Tucked into the new state budget are billions of dollars from Washington for Covid relief. The American Rescue Plan Act, for example, sent $5.4 billion to the state. These funds were placed into the State Fiscal Recovery Fund and are dispersed according to rules set by the US Treasury. 

Note that these resources are separate from the local coronavirus aid from Washington; $2 billion to counties in North Carolina, $700 million to localities, and $670 million to metro cities. 

In the state budget, the federal funds largely go to fund internet grants, bonuses for state workers, drinking water, wastewater and stormwater infrastructure programs, asbestos remediation, and state park projects.  

The funds were also used to support various sectors negatively impacted by the Covid lockdowns.  

The below pie chart shows a high-level breakdown of the nearly $6 billion in federal Covid funding in the state budget. The largest piece by far is Environmental Quality, as this includes the water infrastructure programs. 

Some examples of how the federal Covid funds are spent in the budget include: 

Water Infrastructure:

  • $1 billion to state drinking water reserve
  • $100 million to stormwater infrastructure
  • $456 million to viable utility reserve – grants to water and sewer facilities designated as “distressed”


  • $31 million for $1,000 bonuses to community college employees; and an additional $500 bonus to law enforcement officers, employees with salaries under $75,000, and other eligible personnel
  • $12 million for apprenticeship opportunities at community colleges
  • $300 million to bonuses for public school personnel
  • $18 million for enhanced safety and Wi-Fi on school buses 
  • $191 million to UNC Board of Governors Programs, including $92 million for bonuses$2 million for Ultraviolet C sterilization units 
  • $64 million for UNC aid to private institutions 
  • $80 million to community colleges for the decline in enrollment during Covid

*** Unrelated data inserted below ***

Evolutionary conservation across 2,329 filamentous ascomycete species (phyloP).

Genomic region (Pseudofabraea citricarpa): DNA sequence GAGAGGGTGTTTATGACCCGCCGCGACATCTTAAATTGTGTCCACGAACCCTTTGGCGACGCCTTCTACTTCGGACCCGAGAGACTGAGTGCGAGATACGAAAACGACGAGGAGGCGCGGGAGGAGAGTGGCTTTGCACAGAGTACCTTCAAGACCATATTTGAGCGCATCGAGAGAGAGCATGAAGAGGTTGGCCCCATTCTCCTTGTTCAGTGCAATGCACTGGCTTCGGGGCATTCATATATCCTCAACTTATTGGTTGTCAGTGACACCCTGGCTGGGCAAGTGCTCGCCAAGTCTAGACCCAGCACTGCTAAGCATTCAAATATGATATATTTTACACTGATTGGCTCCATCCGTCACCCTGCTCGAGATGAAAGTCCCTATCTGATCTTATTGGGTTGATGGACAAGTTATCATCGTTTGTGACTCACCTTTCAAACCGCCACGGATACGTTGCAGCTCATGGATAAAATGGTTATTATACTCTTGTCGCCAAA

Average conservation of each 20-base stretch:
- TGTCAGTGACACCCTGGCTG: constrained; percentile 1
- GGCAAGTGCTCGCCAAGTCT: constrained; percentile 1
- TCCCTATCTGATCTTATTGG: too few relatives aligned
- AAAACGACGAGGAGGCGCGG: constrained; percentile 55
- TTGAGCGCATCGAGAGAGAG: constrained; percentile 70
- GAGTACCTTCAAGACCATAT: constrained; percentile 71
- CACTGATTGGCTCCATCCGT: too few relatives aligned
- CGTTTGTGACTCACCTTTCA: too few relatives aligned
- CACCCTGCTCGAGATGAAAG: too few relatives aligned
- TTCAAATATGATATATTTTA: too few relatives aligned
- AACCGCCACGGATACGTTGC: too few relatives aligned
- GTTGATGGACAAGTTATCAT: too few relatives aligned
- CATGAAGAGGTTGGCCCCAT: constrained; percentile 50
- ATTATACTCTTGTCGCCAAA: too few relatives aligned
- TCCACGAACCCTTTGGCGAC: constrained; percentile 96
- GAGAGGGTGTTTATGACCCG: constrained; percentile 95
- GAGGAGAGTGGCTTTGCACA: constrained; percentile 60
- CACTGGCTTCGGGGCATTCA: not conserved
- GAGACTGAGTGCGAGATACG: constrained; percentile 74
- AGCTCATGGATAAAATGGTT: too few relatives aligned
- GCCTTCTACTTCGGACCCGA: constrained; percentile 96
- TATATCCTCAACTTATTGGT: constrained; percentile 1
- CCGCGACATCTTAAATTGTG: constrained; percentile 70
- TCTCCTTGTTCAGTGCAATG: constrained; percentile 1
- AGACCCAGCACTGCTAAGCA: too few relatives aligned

• $97 million to Project Kitty Hawk, a public-private partnership for digital learning courses

Health Care:

  • $19 million to Aging and Adult Services, including: bonuses for state and local employees and $15 million for rehousing and homelessness prevention
  • $133 million in bonuses to direct care workers in Medicaid or North Carolina Health Choice progra
  • $150 million to asbestos remediation in public schools and childcare facilities
  • $50 million for HVAC upgrades ($30 million for DPS facilities and $20 million for selected hospitals)
  • $100 million to reimburse the State Health Plan for Covid testing, treatment, and vaccine administration

Affordable Housing: 

  • $10 million to Winston Salem for the construction of affordable housing units
  • $35 million to Dare County for the construction of affordable housing units
  • $170 million to the Workforce Housing Loan Program (WHLP)


  • $45 million to the Office of the Courts, including $2.4 million for temporary court personnel to address the docket backlog from Covid, $5 million for video conferencing equipment to enhance courtroom proceedings by encouraging social distancing

Public Safety:

  • $117 million to public safety, including bonuses and $5 million to address increased medical costs for inmates due to Covid
  • $8 million in grants to volunteer fire departments


  • $22 million to address the impact of Covid on the operations of the legislature 

Economic Recovery Funds: 

The budget also sent $95 million to Natural and Cultural Resources to provide funding for state attractions that were shut down during the governor’s lockdown orders. Some examples include: 

  • $5.7 million to aquariums
  •  $300k to Roanoke Island festival park
  • $1.9 million to the state zoo
  • $5 million to the North Carolina Symphony society
  • $4 million to the Carolina Ballet